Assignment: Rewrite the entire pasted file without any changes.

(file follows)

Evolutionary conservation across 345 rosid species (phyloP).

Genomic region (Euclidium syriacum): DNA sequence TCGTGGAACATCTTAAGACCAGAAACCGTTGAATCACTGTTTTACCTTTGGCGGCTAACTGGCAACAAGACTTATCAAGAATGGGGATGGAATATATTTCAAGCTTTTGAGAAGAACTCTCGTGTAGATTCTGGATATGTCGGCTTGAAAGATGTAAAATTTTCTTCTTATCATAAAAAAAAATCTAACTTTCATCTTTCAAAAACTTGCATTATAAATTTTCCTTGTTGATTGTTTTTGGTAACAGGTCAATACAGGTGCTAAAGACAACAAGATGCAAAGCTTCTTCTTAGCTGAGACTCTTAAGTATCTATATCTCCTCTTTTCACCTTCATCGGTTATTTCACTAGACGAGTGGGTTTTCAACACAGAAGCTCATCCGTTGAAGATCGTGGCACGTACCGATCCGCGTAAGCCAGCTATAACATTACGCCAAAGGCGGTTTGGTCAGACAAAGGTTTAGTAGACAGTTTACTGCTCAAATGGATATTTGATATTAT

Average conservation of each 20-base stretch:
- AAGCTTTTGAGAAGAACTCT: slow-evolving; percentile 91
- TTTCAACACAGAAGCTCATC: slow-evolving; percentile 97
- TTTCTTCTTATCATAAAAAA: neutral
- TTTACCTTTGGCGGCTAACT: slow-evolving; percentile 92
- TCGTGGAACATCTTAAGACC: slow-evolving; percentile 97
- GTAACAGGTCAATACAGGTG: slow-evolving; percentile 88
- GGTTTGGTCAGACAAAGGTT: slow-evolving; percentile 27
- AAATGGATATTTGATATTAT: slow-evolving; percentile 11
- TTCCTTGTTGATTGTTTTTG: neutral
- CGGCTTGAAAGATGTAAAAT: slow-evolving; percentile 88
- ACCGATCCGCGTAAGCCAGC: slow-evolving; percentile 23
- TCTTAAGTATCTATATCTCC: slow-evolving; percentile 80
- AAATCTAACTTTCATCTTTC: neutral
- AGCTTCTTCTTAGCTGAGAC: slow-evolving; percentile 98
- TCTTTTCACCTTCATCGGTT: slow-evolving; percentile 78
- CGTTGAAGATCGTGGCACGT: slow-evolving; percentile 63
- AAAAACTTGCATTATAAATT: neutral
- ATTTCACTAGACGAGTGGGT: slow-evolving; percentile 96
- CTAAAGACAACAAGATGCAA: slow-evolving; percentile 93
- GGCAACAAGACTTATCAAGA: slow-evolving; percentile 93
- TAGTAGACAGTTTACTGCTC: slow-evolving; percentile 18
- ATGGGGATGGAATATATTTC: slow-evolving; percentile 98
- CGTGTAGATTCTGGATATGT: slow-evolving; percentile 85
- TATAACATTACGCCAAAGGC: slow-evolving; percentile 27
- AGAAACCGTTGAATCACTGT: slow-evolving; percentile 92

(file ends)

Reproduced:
Evolutionary conservation across 345 rosid species (phyloP).

Genomic region (Euclidium syriacum): DNA sequence TCGTGGAACATCTTAAGACCAGAAACCGTTGAATCACTGTTTTACCTTTGGCGGCTAACTGGCAACAAGACTTATCAAGAATGGGGATGGAATATATTTCAAGCTTTTGAGAAGAACTCTCGTGTAGATTCTGGATATGTCGGCTTGAAAGATGTAAAATTTTCTTCTTATCATAAAAAAAAATCTAACTTTCATCTTTCAAAAACTTGCATTATAAATTTTCCTTGTTGATTGTTTTTGGTAACAGGTCAATACAGGTGCTAAAGACAACAAGATGCAAAGCTTCTTCTTAGCTGAGACTCTTAAGTATCTATATCTCCTCTTTTCACCTTCATCGGTTATTTCACTAGACGAGTGGGTTTTCAACACAGAAGCTCATCCGTTGAAGATCGTGGCACGTACCGATCCGCGTAAGCCAGCTATAACATTACGCCAAAGGCGGTTTGGTCAGACAAAGGTTTAGTAGACAGTTTACTGCTCAAATGGATATTTGATATTAT

Average conservation of each 20-base stretch:
- AAGCTTTTGAGAAGAACTCT: slow-evolving; percentile 91
- TTTCAACACAGAAGCTCATC: slow-evolving; percentile 97
- TTTCTTCTTATCATAAAAAA: neutral
- TTTACCTTTGGCGGCTAACT: slow-evolving; percentile 92
- TCGTGGAACATCTTAAGACC: slow-evolving; percentile 97
- GTAACAGGTCAATACAGGTG: slow-evolving; percentile 88
- GGTTTGGTCAGACAAAGGTT: slow-evolving; percentile 27
- AAATGGATATTTGATATTAT: slow-evolving; percentile 11
- TTCCTTGTTGATTGTTTTTG: neutral
- CGGCTTGAAAGATGTAAAAT: slow-evolving; percentile 88
- ACCGATCCGCGTAAGCCAGC: slow-evolving; percentile 23
- TCTTAAGTATCTATATCTCC: slow-evolving; percentile 80
- AAATCTAACTTTCATCTTTC: neutral
- AGCTTCTTCTTAGCTGAGAC: slow-evolving; percentile 98
- TCTTTTCACCTTCATCGGTT: slow-evolving; percentile 78
- CGTTGAAGATCGTGGCACGT: slow-evolving; percentile 63
- AAAAACTTGCATTATAAATT: neutral
- ATTTCACTAGACGAGTGGGT: slow-evolving; percentile 96
- CTAAAGACAACAAGATGCAA: slow-evolving; percentile 93
- GGCAACAAGACTTATCAAGA: slow-evolving; percentile 93
- TAGTAGACAGTTTACTGCTC: slow-evolving; percentile 18
- ATGGGGATGGAATATATTTC: slow-evolving; percentile 98
- CGTGTAGATTCTGGATATGT: slow-evolving; percentile 85
- TATAACATTACGCCAAAGGC: slow-evolving; percentile 27
- AGAAACCGTTGAATCACTGT: slow-evolving; percentile 92